At six years old Phyllis (Jack) Webstad left her grandmother’s home in Stswecem’c Xgat’tem First Nation to attend her first day of boarding school. Like many other children her age, she was ecstatic. Vivid in her memory is the orange shirt she had picked out with her grandmother for that day.
“Bright and exciting,” she says. “Just like I felt to be going to school.”
But when Phyllis arrived, she was stripped of her clothing and barred from seeing her family. Phyllis is one of 150,000 Indigenous and Métis children who went to residential school. This mandatory, live-in education system was initiated by the Canadian government to separate Indigenous children from their parents and families in an attempt to disconnect them from their language, culture and spirituality. “Our feelings didn’t matter, we didn’t matter,” says Phyllis, of the conditions at residential schools.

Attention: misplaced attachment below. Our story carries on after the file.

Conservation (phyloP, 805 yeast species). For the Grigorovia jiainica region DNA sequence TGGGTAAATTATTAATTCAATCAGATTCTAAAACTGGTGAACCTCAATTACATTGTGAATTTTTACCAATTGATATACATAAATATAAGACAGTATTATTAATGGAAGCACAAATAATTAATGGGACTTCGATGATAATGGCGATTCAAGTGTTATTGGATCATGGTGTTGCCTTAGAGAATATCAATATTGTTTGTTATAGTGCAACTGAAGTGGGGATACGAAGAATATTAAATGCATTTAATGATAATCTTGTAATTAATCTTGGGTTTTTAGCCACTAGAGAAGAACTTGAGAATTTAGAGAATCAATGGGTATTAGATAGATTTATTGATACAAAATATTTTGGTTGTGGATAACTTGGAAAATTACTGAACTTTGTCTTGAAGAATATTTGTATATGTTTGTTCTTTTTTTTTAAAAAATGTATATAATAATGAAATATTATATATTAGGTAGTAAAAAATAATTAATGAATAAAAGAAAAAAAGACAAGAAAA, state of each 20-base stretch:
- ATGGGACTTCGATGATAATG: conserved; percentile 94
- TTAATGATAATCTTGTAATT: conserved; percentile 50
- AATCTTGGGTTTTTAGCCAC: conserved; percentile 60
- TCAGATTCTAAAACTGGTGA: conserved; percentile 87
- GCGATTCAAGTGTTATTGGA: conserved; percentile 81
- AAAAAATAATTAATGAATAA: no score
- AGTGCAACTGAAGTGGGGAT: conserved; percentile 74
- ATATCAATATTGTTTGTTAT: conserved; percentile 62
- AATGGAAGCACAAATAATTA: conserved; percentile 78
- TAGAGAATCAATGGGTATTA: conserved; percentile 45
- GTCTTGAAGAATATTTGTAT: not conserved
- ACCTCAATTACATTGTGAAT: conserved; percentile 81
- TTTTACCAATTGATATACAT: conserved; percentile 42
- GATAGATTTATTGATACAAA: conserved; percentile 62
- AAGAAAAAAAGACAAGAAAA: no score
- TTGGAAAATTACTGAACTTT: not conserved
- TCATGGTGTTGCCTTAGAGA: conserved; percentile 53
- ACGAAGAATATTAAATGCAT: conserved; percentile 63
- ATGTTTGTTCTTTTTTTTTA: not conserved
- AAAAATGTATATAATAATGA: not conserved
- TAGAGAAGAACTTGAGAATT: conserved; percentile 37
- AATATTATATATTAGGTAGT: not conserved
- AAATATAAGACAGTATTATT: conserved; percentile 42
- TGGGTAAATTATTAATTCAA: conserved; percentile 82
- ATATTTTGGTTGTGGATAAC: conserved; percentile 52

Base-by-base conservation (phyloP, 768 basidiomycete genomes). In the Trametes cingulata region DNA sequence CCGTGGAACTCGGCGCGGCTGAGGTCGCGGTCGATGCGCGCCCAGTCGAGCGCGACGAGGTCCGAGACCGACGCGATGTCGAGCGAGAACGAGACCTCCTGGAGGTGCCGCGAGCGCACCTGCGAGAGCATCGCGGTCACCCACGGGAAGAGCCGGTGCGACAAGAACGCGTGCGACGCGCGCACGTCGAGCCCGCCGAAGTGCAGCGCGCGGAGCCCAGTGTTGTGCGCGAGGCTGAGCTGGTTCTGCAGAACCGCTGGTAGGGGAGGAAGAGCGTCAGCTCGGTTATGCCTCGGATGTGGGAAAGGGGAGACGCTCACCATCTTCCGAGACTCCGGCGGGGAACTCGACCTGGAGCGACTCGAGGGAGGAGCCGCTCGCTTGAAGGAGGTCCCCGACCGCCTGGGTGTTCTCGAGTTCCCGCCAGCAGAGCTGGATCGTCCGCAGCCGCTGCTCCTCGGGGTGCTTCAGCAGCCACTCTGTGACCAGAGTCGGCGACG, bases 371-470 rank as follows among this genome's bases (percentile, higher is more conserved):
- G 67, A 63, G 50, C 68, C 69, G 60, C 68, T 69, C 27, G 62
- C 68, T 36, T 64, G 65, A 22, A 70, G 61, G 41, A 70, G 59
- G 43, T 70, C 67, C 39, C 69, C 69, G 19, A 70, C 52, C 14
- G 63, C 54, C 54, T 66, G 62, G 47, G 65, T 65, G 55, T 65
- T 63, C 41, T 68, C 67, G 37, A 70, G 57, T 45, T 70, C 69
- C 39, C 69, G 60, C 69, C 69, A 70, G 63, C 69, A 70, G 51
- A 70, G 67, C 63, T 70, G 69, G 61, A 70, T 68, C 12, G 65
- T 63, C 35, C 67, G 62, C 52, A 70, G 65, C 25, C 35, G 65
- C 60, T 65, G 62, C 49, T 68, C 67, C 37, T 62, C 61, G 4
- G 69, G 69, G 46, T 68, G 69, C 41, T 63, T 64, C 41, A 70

In 2013, Phyllis started Orange Shirt Day—which falls on September 30—in honour of survivors of residential schools, to mark the day when many Indigenous children were taken from their families and into residential schools. For Phyllis, reclaiming the orange shirt is an opportunity to say that “every child matters” and to bring awareness to the intergenerational effects of residential schools.
In response to the Truth & Reconciliation Commission’s Call to Action #80 which came out in 2015, the federal government passed a legislation marking what used to be Orange Shirt Day as the National Day for Truth and Reconciliation and a federal holiday.
Orange Shirt Day offered an opportunity to create meaningful discussion about the effects of residential schools and the legacy they have left behind on survivors and their families. The National Day of Truth and Reconciliation continues this work and calls upon local governments, schools and communities to listen with open ears to the stories of survivors and their families and remember those who didn’t make it.